Since my last posts on warcraft tips for casual players (here, here and here) blizzard has introduced the concept of game time tokens that can be sold for gold on the AH. A player purchases a token from blizzard for $20. This token buys one month of game time. Said player then lists the token on the AH and it’s sold to the highest bidder. These tokens generally sell (as of this writing) in the 150,000 gold vicinity. In other words, there is now a legal way to buy gold. No more chinese gold sellers spamming their wares in trade chat.
But where’s the fun in that? Sure I could spend $20 for a ton of gold, but did I really earn it? (I understand the concept of “earning” here is ephemeral as the only one really earning is blizzard.)
So I tried an experiment to see if my old-fashioned techniques would still hold. I (1) rolled an alliance character on a full population server (full servers are better these days since fewer people play WoW); (2) chose gathering professions; (3) undercut all AH prices by 20-30%; (4) sold recipes and limited vendor items. This latter part is where the real money is.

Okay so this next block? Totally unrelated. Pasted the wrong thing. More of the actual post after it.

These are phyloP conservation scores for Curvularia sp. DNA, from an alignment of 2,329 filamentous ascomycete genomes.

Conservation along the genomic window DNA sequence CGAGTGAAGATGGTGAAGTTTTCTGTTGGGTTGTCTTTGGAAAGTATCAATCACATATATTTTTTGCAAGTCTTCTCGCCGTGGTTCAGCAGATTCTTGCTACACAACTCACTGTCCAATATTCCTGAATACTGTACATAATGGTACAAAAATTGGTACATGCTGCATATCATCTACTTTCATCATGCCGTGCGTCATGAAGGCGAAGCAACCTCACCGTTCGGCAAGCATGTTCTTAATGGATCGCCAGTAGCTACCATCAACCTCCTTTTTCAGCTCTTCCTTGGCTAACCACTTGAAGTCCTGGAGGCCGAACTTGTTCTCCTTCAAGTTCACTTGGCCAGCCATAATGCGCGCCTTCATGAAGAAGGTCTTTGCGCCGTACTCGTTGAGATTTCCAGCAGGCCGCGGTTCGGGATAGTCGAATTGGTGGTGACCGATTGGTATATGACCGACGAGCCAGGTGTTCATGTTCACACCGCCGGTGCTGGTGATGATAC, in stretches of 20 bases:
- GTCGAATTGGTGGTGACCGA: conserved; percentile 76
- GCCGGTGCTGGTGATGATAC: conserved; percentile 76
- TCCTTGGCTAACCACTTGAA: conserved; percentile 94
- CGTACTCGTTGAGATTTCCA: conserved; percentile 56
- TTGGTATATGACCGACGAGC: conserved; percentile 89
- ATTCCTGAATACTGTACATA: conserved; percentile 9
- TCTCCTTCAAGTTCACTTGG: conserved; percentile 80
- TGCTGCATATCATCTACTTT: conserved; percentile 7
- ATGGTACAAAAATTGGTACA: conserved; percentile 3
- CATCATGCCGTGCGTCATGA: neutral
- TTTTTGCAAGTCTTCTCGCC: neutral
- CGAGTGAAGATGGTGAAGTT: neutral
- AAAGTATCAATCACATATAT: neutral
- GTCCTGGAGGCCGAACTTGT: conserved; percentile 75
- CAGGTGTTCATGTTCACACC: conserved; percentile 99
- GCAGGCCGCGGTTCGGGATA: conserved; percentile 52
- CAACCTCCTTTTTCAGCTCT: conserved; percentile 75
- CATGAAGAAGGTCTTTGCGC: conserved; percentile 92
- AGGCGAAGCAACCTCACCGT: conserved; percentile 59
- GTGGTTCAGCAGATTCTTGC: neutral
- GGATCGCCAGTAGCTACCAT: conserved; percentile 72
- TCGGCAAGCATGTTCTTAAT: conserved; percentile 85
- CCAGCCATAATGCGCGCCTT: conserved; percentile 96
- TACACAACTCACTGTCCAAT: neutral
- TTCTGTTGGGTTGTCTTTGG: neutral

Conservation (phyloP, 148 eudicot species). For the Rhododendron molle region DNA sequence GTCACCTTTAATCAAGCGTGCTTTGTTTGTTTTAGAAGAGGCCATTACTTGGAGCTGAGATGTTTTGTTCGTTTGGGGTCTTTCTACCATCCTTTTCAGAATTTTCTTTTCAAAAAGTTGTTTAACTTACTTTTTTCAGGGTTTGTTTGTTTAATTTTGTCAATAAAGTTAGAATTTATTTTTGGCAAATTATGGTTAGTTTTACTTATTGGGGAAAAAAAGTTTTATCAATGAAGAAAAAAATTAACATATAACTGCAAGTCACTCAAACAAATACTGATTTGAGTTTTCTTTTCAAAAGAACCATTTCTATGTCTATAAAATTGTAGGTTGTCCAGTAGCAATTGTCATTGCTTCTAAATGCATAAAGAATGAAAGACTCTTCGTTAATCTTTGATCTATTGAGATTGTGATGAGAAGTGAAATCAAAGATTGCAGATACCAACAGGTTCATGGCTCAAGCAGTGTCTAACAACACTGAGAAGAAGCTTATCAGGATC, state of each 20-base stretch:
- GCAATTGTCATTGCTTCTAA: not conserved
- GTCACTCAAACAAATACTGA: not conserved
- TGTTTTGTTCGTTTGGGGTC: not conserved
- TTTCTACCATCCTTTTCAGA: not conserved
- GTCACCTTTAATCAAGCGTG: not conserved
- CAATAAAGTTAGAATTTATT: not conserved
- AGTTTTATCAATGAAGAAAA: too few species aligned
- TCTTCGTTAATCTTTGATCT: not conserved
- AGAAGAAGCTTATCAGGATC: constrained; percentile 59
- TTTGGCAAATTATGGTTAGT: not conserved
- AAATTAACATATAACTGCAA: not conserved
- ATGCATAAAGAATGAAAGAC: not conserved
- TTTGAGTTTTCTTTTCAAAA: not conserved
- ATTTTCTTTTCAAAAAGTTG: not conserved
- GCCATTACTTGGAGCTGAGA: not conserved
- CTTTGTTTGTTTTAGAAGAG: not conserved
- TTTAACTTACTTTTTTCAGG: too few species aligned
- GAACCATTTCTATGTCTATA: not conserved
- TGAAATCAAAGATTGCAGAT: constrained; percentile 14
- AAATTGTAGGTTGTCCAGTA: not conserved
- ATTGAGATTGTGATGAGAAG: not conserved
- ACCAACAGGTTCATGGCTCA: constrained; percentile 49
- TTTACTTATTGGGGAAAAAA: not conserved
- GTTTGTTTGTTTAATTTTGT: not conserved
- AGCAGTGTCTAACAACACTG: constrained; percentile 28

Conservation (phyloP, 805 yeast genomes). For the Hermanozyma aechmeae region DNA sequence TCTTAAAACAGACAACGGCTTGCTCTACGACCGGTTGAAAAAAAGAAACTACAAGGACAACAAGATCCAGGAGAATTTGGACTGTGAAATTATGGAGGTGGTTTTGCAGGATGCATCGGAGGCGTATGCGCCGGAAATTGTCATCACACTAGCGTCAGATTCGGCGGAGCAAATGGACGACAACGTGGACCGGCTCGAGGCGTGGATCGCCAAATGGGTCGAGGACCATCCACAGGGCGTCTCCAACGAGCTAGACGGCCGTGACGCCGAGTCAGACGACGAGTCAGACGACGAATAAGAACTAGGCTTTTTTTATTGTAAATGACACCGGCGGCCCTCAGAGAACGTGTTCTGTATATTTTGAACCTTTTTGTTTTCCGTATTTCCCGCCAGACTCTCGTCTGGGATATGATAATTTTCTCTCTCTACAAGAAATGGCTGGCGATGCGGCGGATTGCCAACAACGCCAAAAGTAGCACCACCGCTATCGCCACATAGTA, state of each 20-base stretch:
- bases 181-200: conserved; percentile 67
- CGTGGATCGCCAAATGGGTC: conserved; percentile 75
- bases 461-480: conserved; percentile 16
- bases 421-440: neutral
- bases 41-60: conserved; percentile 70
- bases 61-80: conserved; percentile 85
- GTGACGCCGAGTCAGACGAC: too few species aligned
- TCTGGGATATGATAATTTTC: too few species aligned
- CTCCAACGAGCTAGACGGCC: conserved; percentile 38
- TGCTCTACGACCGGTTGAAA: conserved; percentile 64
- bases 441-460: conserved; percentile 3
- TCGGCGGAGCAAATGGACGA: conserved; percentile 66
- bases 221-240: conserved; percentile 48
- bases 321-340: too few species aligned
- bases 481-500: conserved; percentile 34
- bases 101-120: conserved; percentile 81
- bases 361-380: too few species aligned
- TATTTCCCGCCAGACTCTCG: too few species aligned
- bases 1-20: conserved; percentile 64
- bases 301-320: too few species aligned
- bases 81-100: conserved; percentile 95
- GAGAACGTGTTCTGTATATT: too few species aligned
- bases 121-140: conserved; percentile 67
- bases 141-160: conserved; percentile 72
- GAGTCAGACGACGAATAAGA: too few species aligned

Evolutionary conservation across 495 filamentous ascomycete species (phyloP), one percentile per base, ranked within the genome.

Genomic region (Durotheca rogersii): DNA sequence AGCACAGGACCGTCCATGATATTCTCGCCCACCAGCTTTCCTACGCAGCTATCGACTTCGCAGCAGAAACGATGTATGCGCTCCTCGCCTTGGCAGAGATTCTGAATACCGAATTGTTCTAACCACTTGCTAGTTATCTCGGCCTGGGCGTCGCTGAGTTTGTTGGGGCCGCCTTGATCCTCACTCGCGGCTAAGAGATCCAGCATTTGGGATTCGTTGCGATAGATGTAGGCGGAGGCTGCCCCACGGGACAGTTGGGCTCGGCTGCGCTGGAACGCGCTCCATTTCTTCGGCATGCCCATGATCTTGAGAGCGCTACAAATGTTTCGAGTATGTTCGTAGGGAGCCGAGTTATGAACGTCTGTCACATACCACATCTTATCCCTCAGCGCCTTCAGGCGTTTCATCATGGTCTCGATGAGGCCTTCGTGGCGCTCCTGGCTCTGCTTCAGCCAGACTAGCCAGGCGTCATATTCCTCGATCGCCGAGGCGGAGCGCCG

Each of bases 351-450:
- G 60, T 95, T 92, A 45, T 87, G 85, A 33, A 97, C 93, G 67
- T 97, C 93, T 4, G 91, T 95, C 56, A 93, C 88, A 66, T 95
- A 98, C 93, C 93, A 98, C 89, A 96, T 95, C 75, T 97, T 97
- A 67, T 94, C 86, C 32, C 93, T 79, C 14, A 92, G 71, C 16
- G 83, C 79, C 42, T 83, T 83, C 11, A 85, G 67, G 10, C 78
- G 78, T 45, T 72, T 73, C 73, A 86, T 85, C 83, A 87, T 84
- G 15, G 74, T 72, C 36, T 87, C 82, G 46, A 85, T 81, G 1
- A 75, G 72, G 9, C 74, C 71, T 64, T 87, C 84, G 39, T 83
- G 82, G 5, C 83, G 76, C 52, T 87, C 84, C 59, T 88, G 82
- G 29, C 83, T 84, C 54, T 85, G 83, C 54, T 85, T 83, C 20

Here is a screenshot of the results: by level 12 I have 2804 gold. Remember this is with very casual play and limited time investment; some days I simply listed auctions. I spent about 200 gold on bags so the real number is in the 3000 vicinity.
I did try “investing” in AH items trying to buy low and sell high. As has been my experience it didn’t really work. I made barely a 10% profit. Compare this to 10 silver recipes that sell for 200+ gold. It’s easy “money.”
I’m curious what the classic server economies will be like. Will they allow the sale of game tokens? If so the AHs will resemble current servers as so much “free money” will be floating around. Otherwise it will sure be interesting, as everyone entering the classic game will be starting out with nothing- remember the days when 3 gold was a LOT?